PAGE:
Thursday, September 20, 2007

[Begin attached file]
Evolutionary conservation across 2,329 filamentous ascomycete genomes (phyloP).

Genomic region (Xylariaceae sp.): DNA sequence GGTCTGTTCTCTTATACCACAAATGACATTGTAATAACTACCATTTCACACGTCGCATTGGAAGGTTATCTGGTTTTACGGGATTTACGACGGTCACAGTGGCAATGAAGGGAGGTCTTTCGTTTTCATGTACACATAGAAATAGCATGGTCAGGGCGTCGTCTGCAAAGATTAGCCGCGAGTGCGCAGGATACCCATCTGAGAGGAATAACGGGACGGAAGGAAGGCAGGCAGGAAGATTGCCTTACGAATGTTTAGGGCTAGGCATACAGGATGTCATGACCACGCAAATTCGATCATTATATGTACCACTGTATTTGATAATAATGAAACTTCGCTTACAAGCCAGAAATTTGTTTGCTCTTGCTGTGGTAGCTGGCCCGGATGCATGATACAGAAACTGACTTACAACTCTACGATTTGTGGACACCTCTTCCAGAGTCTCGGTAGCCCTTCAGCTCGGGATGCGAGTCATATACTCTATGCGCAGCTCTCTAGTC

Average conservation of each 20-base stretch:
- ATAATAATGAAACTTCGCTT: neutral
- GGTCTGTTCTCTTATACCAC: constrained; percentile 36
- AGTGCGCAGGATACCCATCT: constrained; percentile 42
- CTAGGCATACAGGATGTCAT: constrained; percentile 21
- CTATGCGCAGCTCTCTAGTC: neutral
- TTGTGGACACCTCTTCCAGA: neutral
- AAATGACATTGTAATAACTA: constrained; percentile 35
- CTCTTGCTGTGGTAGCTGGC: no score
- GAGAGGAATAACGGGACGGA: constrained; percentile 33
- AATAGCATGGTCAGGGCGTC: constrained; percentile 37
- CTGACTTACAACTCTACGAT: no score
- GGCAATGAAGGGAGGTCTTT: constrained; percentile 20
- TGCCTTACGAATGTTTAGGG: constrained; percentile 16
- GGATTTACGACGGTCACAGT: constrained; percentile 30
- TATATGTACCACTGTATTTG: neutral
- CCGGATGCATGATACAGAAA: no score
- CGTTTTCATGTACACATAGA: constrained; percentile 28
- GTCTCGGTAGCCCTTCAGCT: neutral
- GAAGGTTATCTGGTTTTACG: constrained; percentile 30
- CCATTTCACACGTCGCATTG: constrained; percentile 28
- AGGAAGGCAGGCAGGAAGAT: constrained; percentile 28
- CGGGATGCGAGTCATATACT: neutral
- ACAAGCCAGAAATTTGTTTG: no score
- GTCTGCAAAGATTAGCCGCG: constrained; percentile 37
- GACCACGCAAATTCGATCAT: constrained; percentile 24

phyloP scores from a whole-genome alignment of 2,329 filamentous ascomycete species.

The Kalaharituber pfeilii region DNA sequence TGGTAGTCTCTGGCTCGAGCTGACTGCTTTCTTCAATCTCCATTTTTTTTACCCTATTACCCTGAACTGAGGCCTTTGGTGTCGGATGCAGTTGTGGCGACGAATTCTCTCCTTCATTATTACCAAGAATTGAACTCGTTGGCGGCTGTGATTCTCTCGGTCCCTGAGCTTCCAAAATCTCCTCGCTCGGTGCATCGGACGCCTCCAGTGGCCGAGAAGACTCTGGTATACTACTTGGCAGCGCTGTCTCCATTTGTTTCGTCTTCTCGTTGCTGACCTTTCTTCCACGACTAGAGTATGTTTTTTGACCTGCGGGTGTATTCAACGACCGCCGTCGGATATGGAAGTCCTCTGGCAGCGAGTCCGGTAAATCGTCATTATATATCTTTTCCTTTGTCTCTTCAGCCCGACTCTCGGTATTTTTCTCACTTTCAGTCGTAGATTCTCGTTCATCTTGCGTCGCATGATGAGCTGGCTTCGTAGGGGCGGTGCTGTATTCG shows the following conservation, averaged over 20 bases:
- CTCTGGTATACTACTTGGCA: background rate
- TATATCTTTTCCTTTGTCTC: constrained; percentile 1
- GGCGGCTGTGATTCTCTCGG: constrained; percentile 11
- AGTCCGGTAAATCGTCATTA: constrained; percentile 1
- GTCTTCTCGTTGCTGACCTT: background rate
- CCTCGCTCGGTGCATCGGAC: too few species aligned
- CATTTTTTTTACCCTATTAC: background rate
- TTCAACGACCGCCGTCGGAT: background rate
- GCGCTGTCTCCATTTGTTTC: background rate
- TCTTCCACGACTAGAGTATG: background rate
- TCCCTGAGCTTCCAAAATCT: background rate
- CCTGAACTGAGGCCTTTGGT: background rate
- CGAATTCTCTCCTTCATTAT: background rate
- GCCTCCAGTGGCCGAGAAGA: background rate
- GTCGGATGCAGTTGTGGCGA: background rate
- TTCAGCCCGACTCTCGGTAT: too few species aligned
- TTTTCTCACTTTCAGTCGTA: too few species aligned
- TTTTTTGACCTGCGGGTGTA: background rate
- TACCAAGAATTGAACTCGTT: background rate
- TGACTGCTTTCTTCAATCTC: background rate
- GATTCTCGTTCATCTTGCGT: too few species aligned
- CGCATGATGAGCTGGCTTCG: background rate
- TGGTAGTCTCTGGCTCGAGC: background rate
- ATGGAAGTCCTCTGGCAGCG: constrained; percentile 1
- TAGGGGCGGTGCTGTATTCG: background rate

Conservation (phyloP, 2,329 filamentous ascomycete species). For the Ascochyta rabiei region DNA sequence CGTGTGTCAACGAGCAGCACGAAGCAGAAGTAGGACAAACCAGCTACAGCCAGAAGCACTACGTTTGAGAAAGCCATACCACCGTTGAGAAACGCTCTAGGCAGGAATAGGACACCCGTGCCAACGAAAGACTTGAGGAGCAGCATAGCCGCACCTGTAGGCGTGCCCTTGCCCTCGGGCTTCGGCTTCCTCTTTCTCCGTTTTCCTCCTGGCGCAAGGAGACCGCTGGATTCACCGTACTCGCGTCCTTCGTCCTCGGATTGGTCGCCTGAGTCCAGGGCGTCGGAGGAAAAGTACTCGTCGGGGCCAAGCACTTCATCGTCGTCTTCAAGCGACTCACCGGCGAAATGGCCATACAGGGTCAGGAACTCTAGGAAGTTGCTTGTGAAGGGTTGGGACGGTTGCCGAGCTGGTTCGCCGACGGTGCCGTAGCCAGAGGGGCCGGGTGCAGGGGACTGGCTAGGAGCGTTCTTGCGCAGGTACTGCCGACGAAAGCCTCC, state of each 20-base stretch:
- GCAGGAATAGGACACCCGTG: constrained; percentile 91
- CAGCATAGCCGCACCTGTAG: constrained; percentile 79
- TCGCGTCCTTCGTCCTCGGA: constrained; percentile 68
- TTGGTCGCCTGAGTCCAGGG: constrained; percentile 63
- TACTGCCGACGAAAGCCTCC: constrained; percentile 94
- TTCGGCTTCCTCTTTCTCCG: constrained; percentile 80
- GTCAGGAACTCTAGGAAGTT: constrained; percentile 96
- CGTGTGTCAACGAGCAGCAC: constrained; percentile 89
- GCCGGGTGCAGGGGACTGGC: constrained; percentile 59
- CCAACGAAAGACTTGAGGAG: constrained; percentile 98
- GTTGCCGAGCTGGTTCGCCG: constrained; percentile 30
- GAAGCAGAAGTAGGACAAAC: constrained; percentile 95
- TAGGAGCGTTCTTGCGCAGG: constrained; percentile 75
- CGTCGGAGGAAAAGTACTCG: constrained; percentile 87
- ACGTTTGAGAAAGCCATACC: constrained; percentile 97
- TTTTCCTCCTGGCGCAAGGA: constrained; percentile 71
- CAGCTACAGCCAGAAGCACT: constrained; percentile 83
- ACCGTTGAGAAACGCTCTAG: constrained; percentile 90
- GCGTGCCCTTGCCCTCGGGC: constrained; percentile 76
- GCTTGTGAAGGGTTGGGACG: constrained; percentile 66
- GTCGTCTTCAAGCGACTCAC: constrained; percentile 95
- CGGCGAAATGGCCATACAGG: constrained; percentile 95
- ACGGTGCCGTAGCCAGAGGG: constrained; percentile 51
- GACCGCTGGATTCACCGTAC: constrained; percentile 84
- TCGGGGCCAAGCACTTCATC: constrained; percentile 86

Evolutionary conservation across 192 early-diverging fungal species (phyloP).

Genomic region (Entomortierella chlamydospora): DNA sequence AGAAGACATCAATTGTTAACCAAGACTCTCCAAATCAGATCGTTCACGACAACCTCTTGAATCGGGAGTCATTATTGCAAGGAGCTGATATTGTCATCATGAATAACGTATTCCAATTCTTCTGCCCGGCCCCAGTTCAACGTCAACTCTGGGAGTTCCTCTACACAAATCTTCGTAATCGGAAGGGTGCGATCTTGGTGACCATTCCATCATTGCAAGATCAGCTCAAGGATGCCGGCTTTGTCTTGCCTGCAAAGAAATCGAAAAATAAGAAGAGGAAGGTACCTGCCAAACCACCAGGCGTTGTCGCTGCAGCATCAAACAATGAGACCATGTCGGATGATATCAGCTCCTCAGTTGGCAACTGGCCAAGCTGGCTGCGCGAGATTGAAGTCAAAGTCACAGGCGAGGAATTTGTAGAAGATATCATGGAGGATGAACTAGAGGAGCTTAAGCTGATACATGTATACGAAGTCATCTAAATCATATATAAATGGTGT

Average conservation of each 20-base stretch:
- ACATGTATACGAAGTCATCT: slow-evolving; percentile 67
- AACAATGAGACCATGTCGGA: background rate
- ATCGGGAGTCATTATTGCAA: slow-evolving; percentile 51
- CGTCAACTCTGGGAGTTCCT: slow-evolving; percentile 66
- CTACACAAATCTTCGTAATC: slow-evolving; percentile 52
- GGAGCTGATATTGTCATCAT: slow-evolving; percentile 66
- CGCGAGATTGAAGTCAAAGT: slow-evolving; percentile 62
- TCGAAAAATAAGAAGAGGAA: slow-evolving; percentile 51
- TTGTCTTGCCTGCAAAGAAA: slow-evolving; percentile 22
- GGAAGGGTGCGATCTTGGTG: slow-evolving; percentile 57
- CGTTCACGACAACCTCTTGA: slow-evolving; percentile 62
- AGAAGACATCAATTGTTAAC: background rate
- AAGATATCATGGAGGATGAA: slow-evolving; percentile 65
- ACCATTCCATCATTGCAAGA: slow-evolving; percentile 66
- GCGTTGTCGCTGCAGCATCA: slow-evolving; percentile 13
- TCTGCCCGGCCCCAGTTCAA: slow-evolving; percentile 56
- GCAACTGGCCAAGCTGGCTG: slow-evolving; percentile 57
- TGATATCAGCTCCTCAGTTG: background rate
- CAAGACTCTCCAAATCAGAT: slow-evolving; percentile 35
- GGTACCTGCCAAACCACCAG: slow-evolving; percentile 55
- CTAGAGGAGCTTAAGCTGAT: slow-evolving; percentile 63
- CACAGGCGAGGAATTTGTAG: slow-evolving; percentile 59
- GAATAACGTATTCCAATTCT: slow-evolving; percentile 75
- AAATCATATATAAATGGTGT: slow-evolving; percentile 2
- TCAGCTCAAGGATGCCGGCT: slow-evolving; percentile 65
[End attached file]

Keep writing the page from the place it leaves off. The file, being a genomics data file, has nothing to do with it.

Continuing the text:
I’m beginning to feel like a misanthrope and a curmudgeon. When did I notice I hear you say. The good new movies just aren’t coming at the moment through though the good old ones are. A recent unexpected DVD viewing of Victor Erice’s The Spirit of the Beehive reminded me of just how precious is the work of some of those artists whose output consists of just a few small infrequent jewels. The current art house rave After the Wedding comes wrapped in the sort of kudos that indicate a likely certifiable hit. It has won nominations and prizes everywhere including the audience award at the Sydney Film Festival for most popular film. Yet I cant help feeling that what I got from it was a rather large dose of manipulation by virtue of a script whose method seems to be to introduce, at near frenetic pace for such an intimate enterprise, coincidental and/or choreographed script developments designed to cause a shock or surprise at each turn. (At this point be warned I’m not going to bother concealing plot developments). Jacob is working as a schoolteacher in an Indian orphanage. The Director, Mrs Shaw, says a Danish would-be benefactor wants Jacob to go to Copenhagen and explain what the place is up to before a bucket of money will be tipped in to save the orphanage from closure. He heads off reluctantly and has a cursory meeting with the benefactor Jorgen, a big time businessman/property developer, loving husband and good father of young twins and a marriage age daughter. He invites Jacob to the daughter’s wedding the next day and Jacob suddenly sees his old flame who abandoned him in India, not being able to compete with the freely available drugs and promiscuous sex that Jacob enjoyed. We then realize that Jacob is the daughter’s biological father. The new marriage quickly descends into chaos as the daughter works out what’s going on and goes further into instant farce via an episode of philandering, (foreshadowed by some early flirting by the groom when he first meets Jacob). When this is tucked away, Jorgen admits he’s got cancer and very soon dies. But before that he need to settle accounts, as does everyone else. On and on the script goes, working us over, trying to wrench the emotions on ever more flimsily created occasions. Now that I think back to the director’s previous Open Hearts I see the same powers of contrivance beginning to get to work. That film did have some emotional punch and you didn’t get the feeling you were being constantly set up. The Dogma tradition which this film tags along on, is actually rather replete with such methods when you come to think about. And yet the critics and reviewers find this stuff ‘emotional and engaging” and “a captivating, precision-executed relationships drama” and best of all from some stoneheart on the Wall Street Journal, "a thrilling and beautiful celebration of the unpredictability of life." One man's unpredictability is another's script contrivance I fear. Needless to say the film has the sort of ‘happy ending” that apparently sends crowds out into the night with a warm inner glow. I thought, however, I’d been the subject of an artistic grapple tackle and had only just escaped.